I don’t know whether to call this post a public service announcement, a plea for mercy, or a rant–maybe it’s all three.
One of my greatest joys is going for long walks. I enjoy the fresh air, my body benefits from the exercise, my computer-fatigued eyes appreciate looking at far-away things, and my mind welcomes the opportunity to roam a bit. In short, I thrive on walking outdoors.
I most enjoy walking around my neighborhood, partly to check out what’s going on with my neighbors, but also because I think a strong pedestrian presence is an asset to a neighborhood. It conveys a vibrancy and energy that speaks well of the community.
And, I hope, boosts property values.
My neighborhood is a subdivision on the eastern edge of Memphis. It was built about 40 years ago and has solidly-constructed homes (mostly brick) and lots of tall trees and landscaped lawns. It’s a good neighborhood, and I’m fortunate to live here.
The only negative thing I can say about my neighborhood revolves around the sidewalks. Forty years is a long time to be a sidewalk, and many of them (including one square of my own) are starting to show their age. Sidewalks aren’t cheap to repair, so believe me, I understand why folks aren’t rushing to get them fixed.
Another problem is that some people don’t seem to comprehend that sidewalks are intended for pedestrian traffic and should be kept clear of…well, name something, and I’m sure I’ve seen it on a sidewalk around here. I don’t think these particular people understand that using a sidewalk as a storage facility is not only a safety issue but one of liability as well.
In anticipation of a presentation to my neighborhood association at some point, I’ve been researching the city’s sidewalk ordinances and collecting a few photos for
evidence demonstration purposes. Here are a few examples, with excerpts from City of Memphis Sidewalk Ordinances
Sec. 34-117. Obstructions generally.
It shall be a misdemeanor to obstruct any sidewalk or walkway with boxes, barrels, or other things interfering with the free passageway of the public or which may render such sidewalk or walkway unsafe for public travel. (Ord. No. 894, § 1, 4-6-71; Code 1967, § 36-104)
This was actually a street just outside my subdivision. Apparently they were doing some remodeling and felt that piling all the lumber with nails sticking out every which way was perfectly acceptable.
Besides the obvious potential for contracting lockjaw from bumping into a protruding nail, the complete blockage of the sidewalks means kids on their bikes will likely veer into the street. Also, it looks awful.
Sec. 34-118. General duty of property owner to build, repair and clean.
(b) It shall be the duty of every owner of property, whether vacant or occupied…to keep clean and open for public passage all public sidewalks or walkways abutting on or adjacent to such property, and to keep such sidewalks or walkways in good repair and condition.
There are several dangers in these badly broken sidewalks: 1) certain walkers might slip on the loose rock, 2) someone in a wheelchair could get stuck, or 3) strollers or wagons with little people could tip over.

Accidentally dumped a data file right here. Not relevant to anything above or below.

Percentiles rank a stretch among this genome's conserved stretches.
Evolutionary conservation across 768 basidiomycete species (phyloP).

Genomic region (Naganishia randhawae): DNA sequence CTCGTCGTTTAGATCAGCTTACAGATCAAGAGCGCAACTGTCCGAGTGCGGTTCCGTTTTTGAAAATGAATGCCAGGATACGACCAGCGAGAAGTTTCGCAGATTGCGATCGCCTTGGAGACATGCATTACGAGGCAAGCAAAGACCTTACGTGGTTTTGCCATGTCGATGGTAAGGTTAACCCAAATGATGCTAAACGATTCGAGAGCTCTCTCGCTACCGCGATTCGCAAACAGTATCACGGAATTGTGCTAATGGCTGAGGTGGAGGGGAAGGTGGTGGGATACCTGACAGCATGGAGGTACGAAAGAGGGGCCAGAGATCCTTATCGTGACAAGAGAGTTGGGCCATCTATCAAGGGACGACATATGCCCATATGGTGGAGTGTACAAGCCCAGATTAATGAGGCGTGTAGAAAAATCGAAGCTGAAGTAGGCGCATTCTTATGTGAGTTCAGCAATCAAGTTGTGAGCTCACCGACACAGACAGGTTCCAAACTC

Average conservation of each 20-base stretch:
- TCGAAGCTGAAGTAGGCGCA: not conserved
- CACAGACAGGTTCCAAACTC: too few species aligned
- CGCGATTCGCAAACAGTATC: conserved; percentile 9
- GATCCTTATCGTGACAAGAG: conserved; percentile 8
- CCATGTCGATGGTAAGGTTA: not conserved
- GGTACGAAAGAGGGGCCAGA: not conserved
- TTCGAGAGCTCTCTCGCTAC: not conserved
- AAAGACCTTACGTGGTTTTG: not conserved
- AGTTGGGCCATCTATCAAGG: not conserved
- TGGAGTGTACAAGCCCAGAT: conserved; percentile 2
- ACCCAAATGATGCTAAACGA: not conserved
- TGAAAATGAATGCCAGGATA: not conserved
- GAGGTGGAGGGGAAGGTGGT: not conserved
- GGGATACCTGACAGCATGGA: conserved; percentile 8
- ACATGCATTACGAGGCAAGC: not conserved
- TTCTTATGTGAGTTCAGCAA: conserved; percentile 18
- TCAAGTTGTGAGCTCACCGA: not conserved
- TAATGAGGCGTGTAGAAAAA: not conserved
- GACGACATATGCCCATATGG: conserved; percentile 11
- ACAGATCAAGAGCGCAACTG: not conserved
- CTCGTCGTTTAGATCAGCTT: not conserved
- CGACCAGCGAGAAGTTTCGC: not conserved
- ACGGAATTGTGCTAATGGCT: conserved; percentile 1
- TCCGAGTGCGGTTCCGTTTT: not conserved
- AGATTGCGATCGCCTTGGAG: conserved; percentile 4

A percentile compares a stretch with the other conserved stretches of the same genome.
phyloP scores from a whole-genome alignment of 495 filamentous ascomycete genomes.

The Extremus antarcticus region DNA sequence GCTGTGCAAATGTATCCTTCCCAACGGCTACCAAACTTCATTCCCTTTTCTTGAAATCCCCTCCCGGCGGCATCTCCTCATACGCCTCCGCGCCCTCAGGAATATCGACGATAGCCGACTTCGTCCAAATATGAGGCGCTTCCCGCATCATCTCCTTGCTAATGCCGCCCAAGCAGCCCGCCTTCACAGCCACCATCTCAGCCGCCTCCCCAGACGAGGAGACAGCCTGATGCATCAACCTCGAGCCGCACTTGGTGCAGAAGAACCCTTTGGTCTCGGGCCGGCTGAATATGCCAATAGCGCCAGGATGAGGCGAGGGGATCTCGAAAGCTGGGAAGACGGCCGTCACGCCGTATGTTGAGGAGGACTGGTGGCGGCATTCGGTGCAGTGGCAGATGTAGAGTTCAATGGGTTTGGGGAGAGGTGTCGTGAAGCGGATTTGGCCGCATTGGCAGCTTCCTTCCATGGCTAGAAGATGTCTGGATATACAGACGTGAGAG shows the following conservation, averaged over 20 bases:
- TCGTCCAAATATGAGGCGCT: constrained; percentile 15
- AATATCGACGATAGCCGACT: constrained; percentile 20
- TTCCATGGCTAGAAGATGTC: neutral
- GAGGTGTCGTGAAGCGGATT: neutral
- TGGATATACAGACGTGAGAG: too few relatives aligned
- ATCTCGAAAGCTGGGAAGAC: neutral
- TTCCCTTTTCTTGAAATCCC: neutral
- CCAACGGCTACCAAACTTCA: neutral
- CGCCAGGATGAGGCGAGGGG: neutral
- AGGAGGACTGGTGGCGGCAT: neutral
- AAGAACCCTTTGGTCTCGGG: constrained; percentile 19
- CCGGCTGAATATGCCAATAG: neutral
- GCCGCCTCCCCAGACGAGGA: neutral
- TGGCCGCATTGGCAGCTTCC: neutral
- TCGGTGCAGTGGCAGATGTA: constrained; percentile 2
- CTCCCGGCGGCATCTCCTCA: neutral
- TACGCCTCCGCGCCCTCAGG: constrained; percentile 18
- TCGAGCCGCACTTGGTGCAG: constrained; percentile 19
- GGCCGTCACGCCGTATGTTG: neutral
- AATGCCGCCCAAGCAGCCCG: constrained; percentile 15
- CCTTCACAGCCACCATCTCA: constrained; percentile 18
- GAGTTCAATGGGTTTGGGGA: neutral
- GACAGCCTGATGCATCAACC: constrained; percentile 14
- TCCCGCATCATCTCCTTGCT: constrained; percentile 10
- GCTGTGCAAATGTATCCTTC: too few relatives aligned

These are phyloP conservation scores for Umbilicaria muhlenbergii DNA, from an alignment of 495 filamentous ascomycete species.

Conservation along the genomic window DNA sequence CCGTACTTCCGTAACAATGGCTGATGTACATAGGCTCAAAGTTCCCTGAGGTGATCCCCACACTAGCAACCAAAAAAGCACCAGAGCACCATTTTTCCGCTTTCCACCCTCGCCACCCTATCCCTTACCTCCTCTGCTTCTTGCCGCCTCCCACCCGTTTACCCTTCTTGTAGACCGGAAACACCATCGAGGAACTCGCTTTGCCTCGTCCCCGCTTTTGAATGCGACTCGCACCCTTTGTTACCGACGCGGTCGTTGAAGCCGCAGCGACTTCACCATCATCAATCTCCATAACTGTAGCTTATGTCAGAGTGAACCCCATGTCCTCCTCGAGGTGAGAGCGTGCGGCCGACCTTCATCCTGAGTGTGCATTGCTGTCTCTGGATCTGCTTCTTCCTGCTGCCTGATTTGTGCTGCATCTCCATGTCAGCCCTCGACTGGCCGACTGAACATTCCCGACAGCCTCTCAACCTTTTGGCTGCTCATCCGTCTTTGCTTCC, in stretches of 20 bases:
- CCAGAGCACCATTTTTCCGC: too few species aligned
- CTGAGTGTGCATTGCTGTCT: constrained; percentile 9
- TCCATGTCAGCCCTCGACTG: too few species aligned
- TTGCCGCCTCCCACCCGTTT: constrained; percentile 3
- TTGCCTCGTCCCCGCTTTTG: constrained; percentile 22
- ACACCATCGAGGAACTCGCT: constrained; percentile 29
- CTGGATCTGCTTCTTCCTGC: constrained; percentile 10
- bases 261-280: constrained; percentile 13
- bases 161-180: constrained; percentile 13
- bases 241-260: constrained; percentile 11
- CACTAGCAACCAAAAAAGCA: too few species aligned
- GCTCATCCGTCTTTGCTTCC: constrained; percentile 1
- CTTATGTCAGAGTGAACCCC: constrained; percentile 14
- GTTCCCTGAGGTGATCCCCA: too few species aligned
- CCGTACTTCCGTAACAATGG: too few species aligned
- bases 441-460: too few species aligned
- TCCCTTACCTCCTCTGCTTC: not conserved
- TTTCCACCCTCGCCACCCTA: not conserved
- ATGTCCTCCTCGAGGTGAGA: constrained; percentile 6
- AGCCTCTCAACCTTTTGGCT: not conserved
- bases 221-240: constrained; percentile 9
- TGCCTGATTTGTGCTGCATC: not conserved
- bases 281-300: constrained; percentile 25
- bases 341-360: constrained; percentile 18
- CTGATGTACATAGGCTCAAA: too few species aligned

Sec. 34-120. To be kept free of mud, weeds, grass, etc.
Every owner, tenant, lessee or occupant of any building or lot, whether vacant or occupied, within the city, shall keep, or cause to be kept, the sidewalks or walkways adjacent to or abutting such property, free from mud, weeds, grass, noxious growth, obstructions, encumbrances, trash, debris and foreign substances of every kind.
Again, these are a slipping, tripping issue–especially those &$#* gumballs!
Sec. 34-127. Foliage and tree limbs projecting over sidewalks.
It shall be a misdemeanor to permit shrubbery, hedges, or foliage of any kind to project over sidewalks or walkways so as to interfere with the free use of such sidewalks or walkways by pedestrians. All trees upon or near sidewalks or walkways shall be so trimmed that the lower branches thereof are not less than eight (8) feet above the sidewalks.
Magnolias, fountain grasses, and other pretty landscaping don’t present a huge danger to me, but imagine if I was blind or had other significant vision issues. My friend Wally, for example, would run right into any of those obstacles. Also, I’ve actually seen some of our younger biking “newbies” drive into one of those bushes.
Sec. 34-122. Time and Method of sweeping.
Sidewalks adjacent to business premises shall not be swept or cleaned, except in cases of necessity, between the hours of 7:30 a.m. and 7:30 p.m. Sidewalks shall be carefully cleaned or swept so as not to unnecessarily raise or spread dust, dried sputum or other substances which may carry the germs of infectious or contagious diseases.
Okay, I don’t have a photo for this one. I just thought it was a strange ordinance and one I have violated many, many times. I think I’ll leave it out of the presentation.
Here’s a sidewalk violation for which I can’t find an ordinance:
Surely there’s some law that says sprinkling the sidewalk (and walkers) is prohibited.
While different cities or counties will have different ordinances, I’m sure most follow the same general principles. If you’re a homeowner, you might want to take a look at your sidewalks, both in terms of the regulations and through the lens of the people who are using them. On behalf of walkers everywhere, I thank you!
What are the sidewalks like in your neck of the universe?